For reasons I can’t explain there is a small pleasantness to numbers in which the digits are the same, as when the odometer of a car turns to 44,444.4 miles or when the time is 11:11. Again, I don’t know why. It’s not as though I pop champagne corks to celebrate such events, but if I notice one I might smile. Perhaps that is odd. Perhaps not. As that may be, a birthday in a couple days will be a double. I would smile more about it if it were a lower number, but one takes what one can get. It brings to mind earlier doubles.
11: Age 12 is normally the peak of boyhood – presumably of girlhood, too, though I have no direct experience of that. 12-year-old boys (generalizing, of course) are confident, bold, and surprisingly competent. (The majority of adult Americans, including college graduates, get by on a typical 12-year-old’s math and reading skills, either because they never exceed that level or because they backslide to it after a brief bump-up in high school and college.) At 13 all that boyhood confidence drowns hopelessly under a wave of hormones and teen angst. The highest stage of childhood is traded for a new status as the lowliest of teenagers – a status underlined by a transition to high school. I effectively skipped 12. For me 11 was as close to that exalted position as I got. The reason is a peculiarity of private schools. Private secondary schools traditionally are Grades 7-12 (Forms I-VI) and mine was no exception. So, “high school” for me started in Grade 7 at age 11, thereby vaulting me (socially, if not numerically) completely over 12 all the way to the self-conscious and awkward teens – made extra awkward by being the youngest in my class and therefore, in that first year, the youngest in the whole school.
All the same, 11 was a good year. I put 6th Grade behind me. In the summer that followed in those pre-videogame days there was much summer biking, playing in woods and streams, and (on rainy days) model-building. Random memory: in early November a black mare named Anthracite ran off on me despite my constant tug on the reins. She ran until she reached a stream at which point she planted her feet at the edge. I didn’t stop. Splash.
22: After a very mixed 21 in which a happy college graduation was followed by post-graduation blues and anomie, I regained some footing at 22. Travel helped. Random memory: While driving across the Utah salt flats from Nevada to Salt Lake City the white salt reflected the blue sky perfectly. So, it looked for all the world as if the mountains beyond the flats were floating in the air. 22 was a good year, too.
33: By this time I owned my own little cabin in the woods and had met a few other of the usual “adult independence” benchmarks, much to my own surprise. This was a transitional year in significant ways. My youthful hard-partying days phased out during the year; I became virtually a teetotaler by the end of it. My first really serious romantic relationship had gone south at age 27, and I spent the next several years deliberately avoiding anything serious in favor of casual tête-à-têtes only. Yet, by the end of the year I was in an exclusive relationship again and remained in one for 3.5 years, a personal record.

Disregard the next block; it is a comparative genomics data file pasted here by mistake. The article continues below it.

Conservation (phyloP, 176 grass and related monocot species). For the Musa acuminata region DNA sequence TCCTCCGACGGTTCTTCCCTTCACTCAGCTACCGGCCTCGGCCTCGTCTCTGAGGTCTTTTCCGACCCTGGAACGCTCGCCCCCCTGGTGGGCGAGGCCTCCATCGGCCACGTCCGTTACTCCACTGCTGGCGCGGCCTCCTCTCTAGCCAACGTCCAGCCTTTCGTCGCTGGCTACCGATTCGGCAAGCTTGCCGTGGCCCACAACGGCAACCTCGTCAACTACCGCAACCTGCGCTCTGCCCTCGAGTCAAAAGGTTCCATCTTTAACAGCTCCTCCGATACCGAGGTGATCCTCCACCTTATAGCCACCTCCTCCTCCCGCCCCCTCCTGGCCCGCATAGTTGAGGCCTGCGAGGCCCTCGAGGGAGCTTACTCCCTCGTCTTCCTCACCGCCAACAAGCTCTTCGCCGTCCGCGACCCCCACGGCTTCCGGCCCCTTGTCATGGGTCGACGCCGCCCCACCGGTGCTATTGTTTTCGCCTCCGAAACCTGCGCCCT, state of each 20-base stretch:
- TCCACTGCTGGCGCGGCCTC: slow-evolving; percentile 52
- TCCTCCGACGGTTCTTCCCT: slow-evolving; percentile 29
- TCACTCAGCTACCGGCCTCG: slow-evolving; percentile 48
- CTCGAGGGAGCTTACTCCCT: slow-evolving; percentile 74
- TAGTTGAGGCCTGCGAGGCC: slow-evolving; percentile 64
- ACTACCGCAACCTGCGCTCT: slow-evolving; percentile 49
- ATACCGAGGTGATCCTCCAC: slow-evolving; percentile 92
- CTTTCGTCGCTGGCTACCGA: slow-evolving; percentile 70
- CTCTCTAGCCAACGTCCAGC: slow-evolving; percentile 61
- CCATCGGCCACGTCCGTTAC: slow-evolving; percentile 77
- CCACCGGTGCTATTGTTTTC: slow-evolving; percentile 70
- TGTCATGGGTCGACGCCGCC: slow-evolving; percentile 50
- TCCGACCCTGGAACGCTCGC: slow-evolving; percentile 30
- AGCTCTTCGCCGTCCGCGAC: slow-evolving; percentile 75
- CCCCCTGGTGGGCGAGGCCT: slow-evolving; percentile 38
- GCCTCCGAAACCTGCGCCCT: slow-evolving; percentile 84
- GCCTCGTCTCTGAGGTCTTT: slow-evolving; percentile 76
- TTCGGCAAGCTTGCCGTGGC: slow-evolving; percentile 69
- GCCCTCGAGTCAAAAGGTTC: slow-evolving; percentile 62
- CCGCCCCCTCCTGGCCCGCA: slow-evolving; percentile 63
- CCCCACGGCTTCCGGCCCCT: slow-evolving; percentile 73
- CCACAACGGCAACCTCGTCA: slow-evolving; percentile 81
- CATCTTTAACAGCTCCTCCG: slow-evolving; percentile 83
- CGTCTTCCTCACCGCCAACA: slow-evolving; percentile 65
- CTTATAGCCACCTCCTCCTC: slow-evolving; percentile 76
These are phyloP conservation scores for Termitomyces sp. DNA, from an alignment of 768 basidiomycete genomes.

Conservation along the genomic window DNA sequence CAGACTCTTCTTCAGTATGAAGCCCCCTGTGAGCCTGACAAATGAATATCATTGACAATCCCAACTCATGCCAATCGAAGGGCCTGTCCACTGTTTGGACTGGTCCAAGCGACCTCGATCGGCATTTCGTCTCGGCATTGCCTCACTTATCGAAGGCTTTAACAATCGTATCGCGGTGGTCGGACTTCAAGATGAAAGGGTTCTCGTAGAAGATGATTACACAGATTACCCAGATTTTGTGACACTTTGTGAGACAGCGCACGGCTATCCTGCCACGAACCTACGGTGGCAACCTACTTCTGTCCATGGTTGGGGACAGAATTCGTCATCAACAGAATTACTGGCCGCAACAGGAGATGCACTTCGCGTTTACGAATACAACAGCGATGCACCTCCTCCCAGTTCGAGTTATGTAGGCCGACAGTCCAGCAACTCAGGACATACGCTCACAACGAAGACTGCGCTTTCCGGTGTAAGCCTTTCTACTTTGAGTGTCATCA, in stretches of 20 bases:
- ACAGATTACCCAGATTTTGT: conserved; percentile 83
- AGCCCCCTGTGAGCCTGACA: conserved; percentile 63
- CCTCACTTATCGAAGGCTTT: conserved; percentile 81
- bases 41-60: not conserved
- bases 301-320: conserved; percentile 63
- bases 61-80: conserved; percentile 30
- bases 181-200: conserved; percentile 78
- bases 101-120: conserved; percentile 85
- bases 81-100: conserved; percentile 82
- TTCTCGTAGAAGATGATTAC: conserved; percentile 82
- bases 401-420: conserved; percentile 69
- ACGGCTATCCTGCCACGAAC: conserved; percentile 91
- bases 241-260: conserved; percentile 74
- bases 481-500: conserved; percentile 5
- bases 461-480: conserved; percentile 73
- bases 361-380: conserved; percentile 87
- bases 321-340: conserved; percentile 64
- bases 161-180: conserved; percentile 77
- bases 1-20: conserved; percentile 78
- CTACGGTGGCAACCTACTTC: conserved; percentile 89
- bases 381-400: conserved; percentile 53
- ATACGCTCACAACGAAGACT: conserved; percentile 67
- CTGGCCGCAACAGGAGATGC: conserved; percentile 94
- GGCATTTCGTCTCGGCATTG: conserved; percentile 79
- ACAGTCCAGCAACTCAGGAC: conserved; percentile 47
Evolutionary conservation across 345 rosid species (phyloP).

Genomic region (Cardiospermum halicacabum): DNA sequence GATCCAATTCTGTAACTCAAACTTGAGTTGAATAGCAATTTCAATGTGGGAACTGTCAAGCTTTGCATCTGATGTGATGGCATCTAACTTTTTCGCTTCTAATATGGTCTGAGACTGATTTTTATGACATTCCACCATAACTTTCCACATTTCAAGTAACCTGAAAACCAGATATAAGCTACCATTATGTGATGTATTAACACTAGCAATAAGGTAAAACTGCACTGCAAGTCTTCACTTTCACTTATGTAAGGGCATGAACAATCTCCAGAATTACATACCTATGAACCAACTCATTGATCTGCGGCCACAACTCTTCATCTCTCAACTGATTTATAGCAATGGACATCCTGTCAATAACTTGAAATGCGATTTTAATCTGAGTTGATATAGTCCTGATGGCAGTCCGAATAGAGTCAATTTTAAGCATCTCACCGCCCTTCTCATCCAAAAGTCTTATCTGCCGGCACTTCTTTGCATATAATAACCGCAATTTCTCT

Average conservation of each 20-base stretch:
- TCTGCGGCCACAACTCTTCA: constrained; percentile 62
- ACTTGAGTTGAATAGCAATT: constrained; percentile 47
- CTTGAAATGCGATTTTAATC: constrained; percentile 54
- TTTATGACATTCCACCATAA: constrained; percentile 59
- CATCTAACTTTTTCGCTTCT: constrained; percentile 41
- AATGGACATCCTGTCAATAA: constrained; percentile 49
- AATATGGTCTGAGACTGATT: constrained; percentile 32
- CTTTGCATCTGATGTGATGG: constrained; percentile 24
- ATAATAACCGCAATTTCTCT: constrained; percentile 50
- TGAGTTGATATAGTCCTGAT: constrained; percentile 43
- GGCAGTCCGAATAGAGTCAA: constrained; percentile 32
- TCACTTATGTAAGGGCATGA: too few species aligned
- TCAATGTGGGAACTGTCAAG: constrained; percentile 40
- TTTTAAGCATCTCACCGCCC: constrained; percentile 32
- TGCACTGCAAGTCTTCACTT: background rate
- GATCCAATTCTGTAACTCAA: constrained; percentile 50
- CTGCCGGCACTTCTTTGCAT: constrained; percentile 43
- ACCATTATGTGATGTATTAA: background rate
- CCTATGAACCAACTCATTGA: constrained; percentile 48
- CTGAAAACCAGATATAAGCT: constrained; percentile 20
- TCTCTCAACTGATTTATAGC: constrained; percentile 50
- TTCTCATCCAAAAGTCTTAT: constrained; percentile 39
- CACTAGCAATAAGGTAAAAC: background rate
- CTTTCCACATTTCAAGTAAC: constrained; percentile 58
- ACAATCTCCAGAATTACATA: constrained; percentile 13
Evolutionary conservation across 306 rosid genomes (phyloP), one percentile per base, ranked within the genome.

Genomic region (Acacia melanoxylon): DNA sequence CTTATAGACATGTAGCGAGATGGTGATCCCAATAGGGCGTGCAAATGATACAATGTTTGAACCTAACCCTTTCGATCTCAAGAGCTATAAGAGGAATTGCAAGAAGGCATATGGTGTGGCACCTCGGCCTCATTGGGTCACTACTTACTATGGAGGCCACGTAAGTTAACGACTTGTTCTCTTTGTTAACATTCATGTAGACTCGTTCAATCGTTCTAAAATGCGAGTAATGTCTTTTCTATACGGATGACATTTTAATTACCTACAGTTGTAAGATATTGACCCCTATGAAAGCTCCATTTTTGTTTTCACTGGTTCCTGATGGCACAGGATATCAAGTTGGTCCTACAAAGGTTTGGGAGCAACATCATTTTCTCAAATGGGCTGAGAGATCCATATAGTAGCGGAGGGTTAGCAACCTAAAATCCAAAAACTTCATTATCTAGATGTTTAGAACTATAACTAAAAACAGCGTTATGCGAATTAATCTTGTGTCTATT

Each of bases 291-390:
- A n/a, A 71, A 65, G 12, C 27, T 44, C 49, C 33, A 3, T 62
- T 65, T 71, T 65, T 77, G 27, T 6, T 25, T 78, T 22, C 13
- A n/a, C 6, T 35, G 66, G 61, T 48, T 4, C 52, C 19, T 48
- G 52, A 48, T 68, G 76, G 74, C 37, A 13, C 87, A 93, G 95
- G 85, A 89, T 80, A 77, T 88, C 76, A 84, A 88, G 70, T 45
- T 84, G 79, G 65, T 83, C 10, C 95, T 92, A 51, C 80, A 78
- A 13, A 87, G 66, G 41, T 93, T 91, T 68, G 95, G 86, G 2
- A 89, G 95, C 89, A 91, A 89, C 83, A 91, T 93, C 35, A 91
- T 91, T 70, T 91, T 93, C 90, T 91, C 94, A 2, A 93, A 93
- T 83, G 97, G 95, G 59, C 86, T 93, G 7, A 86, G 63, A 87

Random memory: My significant other was arrested. She didn’t do it. She had a similar name, a similar description, and the same model car as a woman wanted for robbery. After being stopped on the highway, she was released when it was clear she wasn’t the suspect, but not before a fingerprint check.
44: The calm before the storm. Let’s just leave it at that.
Random memory: My tuxedo cat named Succotash sat on the couch next to me. She suddenly popped up her head and looked around with a wild look in her eyes. She leapt off the couch, ran the length of the house to my bedroom, jumped up onto the bed, and vomited on my pants, which lay on top. It was a deliberate choice to throw up there in particular.
55: The calm after the storm.
Random memory: Every now and then I revisit high school skills that have faded. I’m not sure why I engage in this strange behavior given that the only reason the skills fade is that I don’t have a need to use them regularly. Perhaps it’s an unconscious (until now) way to deny aging. If so, it doesn’t work. Anyway, because it coincided with other events I can place securely in time, I remember it was age 55 that I last revisited my old algebra text, which I still had (and have) on a shelf. (I didn’t have the temerity to tackle trig or calculus.) Sadly, I’d probably have to do it again before successfully factoring any but the simplest quadratic equations, and what is f(x) anyhow?
The next double is almost here, but just “almost” so there isn’t much to say about it yet. With any luck (and I wish the same luck to the reader on whatever highway number on which he or she may be traveling) the route through the next year of life will be the full length, will have few potholes, and will not be without kicks.
Nat King Cole – (Get Your Kicks on) Route 66 (1946)